Hitting Brand Quality
The small details matter. Getting to work with the shows is what takes the art in game from fan art to brand art. Getting characters on model, using the correct colors -- all of those things might seem like tiny differences, but they are what defines the brand. Especially for animated properties, where you’re matching the art style, all of the show content will generally need to be sent for approval. This can mean sending art to the show’s artists to get redlines and make sure our drawings are matching their models and their standards, or this can be sending your rendition of a real person to them to make sure that it represents them in a way they like. For example, on Family Guy: The Quest for Stuff we would work with celebrities to get them in game and sent over our renditions of them to both the Family Guy team and the celebrity for approval. Family Guy’s team would make sure our rendition of the person was on brand and the person would make sure that they were happy with our representation of them.
To give an idea of the type of approvals we got in Animation Throwdown, here are some example redlines we received:
Redlines for Leela -- a lot of the redlines we would get had this level of feedback. They sometimes comment on the pose itself but often would just take what we wanted and make sure the details were on model.
We got this with our first submission of Peter Griffin. These details are small and can be hard to notice at game size but regardless are important to follow to be on brand.
Bob’s Burger’s house -- this took us quite a few iterations, since it was one of the first Bob’s Island we made. We didn’t have the line wobble down, and the reference material we got was in a slightly different perspective, so it required quite a few tries to get the exact size of the building.
When there are multiple artists working on a project, make sure they have access to (and understand) previous notes and apply those notes to each subsequent piece. It will make the process go significantly faster, since you don’t want to waste a round of approvals on changes you already knew needed to be applied. This can lead to frustration both by the IP owners and the artists.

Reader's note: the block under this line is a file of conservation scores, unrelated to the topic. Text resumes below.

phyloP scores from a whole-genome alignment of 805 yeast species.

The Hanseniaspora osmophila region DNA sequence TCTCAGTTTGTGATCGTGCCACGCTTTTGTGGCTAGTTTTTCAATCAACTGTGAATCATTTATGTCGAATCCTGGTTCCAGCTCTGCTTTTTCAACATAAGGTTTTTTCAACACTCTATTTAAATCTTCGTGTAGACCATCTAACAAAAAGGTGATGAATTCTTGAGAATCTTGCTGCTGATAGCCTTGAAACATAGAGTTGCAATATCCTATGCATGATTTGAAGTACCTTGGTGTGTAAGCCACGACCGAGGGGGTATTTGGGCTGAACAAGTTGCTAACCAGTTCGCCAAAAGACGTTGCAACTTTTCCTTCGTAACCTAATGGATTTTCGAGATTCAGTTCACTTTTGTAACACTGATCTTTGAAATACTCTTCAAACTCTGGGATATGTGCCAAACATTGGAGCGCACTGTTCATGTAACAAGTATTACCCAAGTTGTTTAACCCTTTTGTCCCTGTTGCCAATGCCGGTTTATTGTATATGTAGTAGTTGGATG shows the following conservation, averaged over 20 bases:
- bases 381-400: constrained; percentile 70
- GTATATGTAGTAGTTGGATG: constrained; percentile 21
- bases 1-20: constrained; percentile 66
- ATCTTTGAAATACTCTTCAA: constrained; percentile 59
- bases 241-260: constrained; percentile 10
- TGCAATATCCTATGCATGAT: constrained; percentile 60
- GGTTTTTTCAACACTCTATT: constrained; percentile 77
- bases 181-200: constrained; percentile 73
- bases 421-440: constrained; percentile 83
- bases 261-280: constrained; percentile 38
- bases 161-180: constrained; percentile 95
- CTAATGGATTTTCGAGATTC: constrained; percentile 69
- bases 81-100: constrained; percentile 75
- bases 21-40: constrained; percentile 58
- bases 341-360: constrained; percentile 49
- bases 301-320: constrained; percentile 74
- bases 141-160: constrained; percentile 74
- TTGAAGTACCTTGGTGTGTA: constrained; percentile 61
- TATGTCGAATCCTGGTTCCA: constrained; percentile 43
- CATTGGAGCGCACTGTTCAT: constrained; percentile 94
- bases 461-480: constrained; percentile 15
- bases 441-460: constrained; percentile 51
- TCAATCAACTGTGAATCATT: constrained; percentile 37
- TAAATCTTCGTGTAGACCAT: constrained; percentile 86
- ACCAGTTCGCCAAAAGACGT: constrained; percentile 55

When we started working on Animation Throwdown, we didn’t know what the shows were going to comment on, so our early art submissions took quite a while (weeks) to get approved. Once we understood the rules and internally tried to hit their quality bar, everything went much faster. We now have many assets that go through 0-1 reviews before they are approved.
One thing that is very helpful when getting lots of assets approved is fastidious status tracking. We have assets at all different stages of approval, including different types of assets (card, characters, etc.). I have spreadsheets galore to keep track of all the assets we’ve gotten approved, and we’ve created processes for all our artists to ensure that we know which pieces are approved and can be used. This was extra important for our team, since we had lots of different parties all trying to use the same assets, and releasing unapproved assets is not something you want to do. However, the sheer volume of assets alone required significant tracking to make sure everything was moving through the process and didn’t get left behind. We’ve gotten almost 1000 cards approved, over 250 characters and poses, more than 100 boxes and banners, 35 islands, and all sorts of other bits and pieces!
During pre-production, we spent so much time creating all the base assets that we weren’t able to get ahead and create art for future events. Game development moves fast, and oftentimes we’ll come up with a plan and want to ship it immediately but get slowed down because approvals are time-consuming. Right after launch we were prepared for the first event (we release new cards weekly that have a specific theme which are boosted in battle for the duration of the event) and had started preparation for the second, but approvals can have a 1- to 2-week turnaround time for assets, so we had a lot of approvals that came in last-minute. This caused a lot of stress when preparing server pushes because we would be uploading and testing assets very close to when we wanted to release them. Now we’re ahead, and we start creating cards ~2 months in advance. We had to get better at planning ahead, anticipating the work, and building in buffer time for everything.
On Animation Throwdown, there was more complexity since we had 5 shows. Content that involved multiple shows' art had to go to all of those studios for approval. Occasionally, one show’s notes would impact the design/composition of another show’s character -- this required even more back and forth than with just one show.
Working with different properties can be a wonderful addition to a game. It allows for players to immediately connect with your world in a powerful way. That connection helps with user acquisition (brand recognition = lower CPIs) and can positively impact KPIs. Depending on the property it can add to production times, but with a little preparation and good processes, it’s a challenge worth tackling.